First For Wildlife

Promoting conservation, outdoor education, and humanitarian programs worldwide.

Chocolate Bear Baiting

Chocolate – rich and delicious. Everybody loves chocolate, and hopefully people are aware that it’s toxic to pets, especially dogs. But what you may not know is that chocolate is also toxic to wild animals and is an emerging issue for bears.

Bears can come into contact with chocolate through the practice of baiting. Baiting is a common hunting tool and legal in many states. Baits are attractants usually made of something sweet like sugar, donut holes, or the waste from a local bakery. With this practice, however, bears may consume large quantities of toxic compounds found specifically in chocolate.

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In 2015, four dead bears were reported in New Hampshire. Forensic examination found the bears had consumed lethal doses of theobromine, which is found in chocolate. Baiting bears with chocolate has since become an issue for state wildlife authorities.

Theobromine, and to some degree caffeine, is a toxic compound found in chocolate and the reason why it’s poisonous to some animals. When consumed in sufficient quantities, these substances can cause vomiting, seizures, neurological effects, cardiac problems, and in rare cases death. The darker the chocolate the higher level of toxicity, making it more dangerous to dogs, bears and other susceptible animals alike.

Although bears are the species targeted by baiting, it is suspected that wolves and coyotes have a similar reaction to chocolate as domestic dogs. Science has shown that theobromine is harmful to birds too, but little is known about its effects on other wildlife.

New Hampshire has already moved to ban chocolate of any form in bear baits. The Michigan Natural Resources Commission is also addressing the problem, having issued a warning for this season with a possible ban in 2017. The issue has led other states to more clearly define legal baits as natural, unprocessed foods.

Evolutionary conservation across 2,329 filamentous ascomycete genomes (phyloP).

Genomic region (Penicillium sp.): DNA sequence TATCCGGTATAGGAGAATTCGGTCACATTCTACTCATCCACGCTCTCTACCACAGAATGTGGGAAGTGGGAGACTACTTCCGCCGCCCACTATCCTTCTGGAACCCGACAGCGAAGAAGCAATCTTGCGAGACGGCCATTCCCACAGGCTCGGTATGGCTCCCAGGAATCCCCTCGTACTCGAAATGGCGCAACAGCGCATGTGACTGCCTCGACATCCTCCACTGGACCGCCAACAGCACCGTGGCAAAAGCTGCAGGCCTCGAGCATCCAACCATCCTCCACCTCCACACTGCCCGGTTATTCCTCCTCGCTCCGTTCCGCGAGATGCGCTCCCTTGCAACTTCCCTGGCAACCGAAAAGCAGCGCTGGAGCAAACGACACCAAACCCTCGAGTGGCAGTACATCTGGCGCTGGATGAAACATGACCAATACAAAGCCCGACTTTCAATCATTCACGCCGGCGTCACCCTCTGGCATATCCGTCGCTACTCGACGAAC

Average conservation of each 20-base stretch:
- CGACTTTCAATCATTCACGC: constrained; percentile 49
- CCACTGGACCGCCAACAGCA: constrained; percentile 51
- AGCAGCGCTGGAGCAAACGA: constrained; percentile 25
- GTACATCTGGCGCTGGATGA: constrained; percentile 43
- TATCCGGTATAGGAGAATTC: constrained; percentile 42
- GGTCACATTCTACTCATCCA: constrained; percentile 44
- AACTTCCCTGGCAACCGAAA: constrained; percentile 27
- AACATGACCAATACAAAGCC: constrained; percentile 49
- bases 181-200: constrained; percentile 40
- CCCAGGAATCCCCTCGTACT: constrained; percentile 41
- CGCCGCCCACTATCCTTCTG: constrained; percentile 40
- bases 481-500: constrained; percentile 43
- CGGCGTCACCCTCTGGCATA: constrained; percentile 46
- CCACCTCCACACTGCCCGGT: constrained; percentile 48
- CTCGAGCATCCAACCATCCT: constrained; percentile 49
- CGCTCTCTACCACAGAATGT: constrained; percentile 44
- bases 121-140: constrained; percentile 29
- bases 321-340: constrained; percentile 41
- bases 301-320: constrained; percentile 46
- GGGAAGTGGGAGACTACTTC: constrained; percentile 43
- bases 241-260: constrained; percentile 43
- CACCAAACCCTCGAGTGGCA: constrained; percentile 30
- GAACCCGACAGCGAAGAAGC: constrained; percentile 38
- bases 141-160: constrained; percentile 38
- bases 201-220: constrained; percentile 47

Biologists with the Missouri Black Bear Project are using all natural baits to capture and study the state’s black bear population, finding that pecans and corn are an effective and healthy alternative. Fortunately, there are plenty of other readily available baits for hunters to use.

Limiting chocolate baits is a win-win, keeping bears healthy and conserving their numbers. SCI Foundation recognizes the science behind chocolate poisoning and discourages hunters from using chocolate. SCI Foundation also realizes that a total ban is problematic for hunters and supports limiting the quantity of chocolate in bear baits.

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Twice a week, SCI Foundation informs readers about conservation initiatives happening worldwide and updates them on SCI Foundation’s news, projects and events. Tuesdays are dedicated to an Issue of the Week and Thursday’s Weekly Updates will provide an inside look into research and our other science-based conservation efforts. Like us on Facebook or follow us on Twitter and Instagram for more SCI Foundation news.

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This entry was posted on August 2, 2016 by and tagged , , , , , , , , , .

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